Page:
If Zumba had chosen its name but failed to register a trademark before the dance took off, its rapid success could have meant the founders were no longer able to register ‘Zumba’ as a trademark. This is a peculiarity of trademark law. Zumba’s wild success might have made the name generic and therefore incapable of registration.
It is generally advisable to register a trademark, as that is how you own the rights to a name. By registering their name, Zumba were able to capture the value that their success generated. Without it they would not have been able to exploit their brand for categories such as videos, clothing, books, and so on. And, the business would be worth only a fraction of what it is worth today.
So, if your success hangs on creating a brand, and licensing others to use your name, you won’t make it big unless you spend on international trademarks.
Copyright and designs
It may be that the key to protecting your business is not patents or trademarks, but copyright of a piece of software or other item.
According to research by the IPO, 40 per cent of business owners think they automatically own the copyright if they commission work which is capable of being protected by copyright. This is the single biggest mistake businesses make. Paying someone to create work does not automatically make you the owner of the copyright in it.
So, it’s important to understand what types of material are protected by copyright. That way, you can secure the rights over anything that matters to your business. For example, logos are protected by copyright. As the owner of a business, you need to ensure you own the copyright in your logo.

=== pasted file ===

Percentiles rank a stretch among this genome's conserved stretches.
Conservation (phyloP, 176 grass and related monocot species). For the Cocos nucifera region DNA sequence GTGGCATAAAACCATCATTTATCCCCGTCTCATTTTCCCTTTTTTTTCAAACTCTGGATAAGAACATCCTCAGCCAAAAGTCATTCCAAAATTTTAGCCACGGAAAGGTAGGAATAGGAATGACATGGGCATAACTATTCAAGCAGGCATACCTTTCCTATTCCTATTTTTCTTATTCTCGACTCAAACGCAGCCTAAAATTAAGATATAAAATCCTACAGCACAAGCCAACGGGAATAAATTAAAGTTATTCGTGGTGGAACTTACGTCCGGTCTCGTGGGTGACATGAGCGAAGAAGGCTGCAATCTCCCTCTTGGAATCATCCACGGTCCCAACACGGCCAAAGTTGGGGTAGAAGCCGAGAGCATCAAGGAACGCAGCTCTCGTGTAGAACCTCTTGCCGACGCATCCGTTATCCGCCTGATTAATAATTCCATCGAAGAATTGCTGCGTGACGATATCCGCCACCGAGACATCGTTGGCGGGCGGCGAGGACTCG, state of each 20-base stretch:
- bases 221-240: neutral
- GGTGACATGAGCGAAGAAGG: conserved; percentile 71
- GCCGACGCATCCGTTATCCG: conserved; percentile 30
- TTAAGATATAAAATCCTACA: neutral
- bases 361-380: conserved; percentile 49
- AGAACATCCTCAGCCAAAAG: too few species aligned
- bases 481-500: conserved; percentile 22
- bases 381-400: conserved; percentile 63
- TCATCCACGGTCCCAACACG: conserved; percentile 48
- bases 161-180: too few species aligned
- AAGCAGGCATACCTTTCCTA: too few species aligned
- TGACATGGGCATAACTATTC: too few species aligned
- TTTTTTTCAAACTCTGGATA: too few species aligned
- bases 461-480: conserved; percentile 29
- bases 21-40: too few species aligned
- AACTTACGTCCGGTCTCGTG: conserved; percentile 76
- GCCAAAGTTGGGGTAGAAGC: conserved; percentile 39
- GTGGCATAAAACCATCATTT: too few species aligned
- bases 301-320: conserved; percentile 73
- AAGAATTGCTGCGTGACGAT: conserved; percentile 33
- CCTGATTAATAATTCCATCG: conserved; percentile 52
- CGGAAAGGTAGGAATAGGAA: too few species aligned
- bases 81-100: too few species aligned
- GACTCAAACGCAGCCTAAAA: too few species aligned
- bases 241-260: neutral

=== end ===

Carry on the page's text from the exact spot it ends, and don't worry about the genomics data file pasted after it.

If you are using another company or a freelancer to develop your software (or other items that are protected by copyright) then make sure ownership in the work is transferred to you in writing. This should be done before you engage their services, for example in the contract you enter into with them. But this does not need to be done in a formal contract. It could be dealt with in an email. See my blog post: Why use a lawyer when you can buy a legal agreement? for further guidance.
If you have a design created for you such as a cartoon character, logo, surface designs, or an unusual shape, (such as the coca cola bottle) make sure you obtain the rights. But note that there is a limited time to register these as designs. There are official fees to pay when you register designs, so be clear whether the design in question is going to give you a competitive advantage or not. If you think it might, then try to find the money for design registration.
Finally, bear in mind that you may want to exploit any know how you develop. This will be discussed in a later blog post, Licensing and franchising: what is the difference and does it matter?
Say you are a car wash that has developed a successful process for getting its customers to buy for hot wax and other optional extras. You might decide to license this process to other car wash businesses in return for royalties. This involves a legal agreement whereby you license your know how and ensure the other party uses it under strict conditions of confidentiality.
If you are thinking big, you need to understand IP and how it applies to your business. If you have the funds from the start, you can use IP to protect your competitive position straight away. If not, you can position your business so that you secure your IP once it grows and you have the resources in place.
For more information about trademark registration and protecting your brand, visit our dedicated trademark website www.azrightstrademarkregistration.co.uk.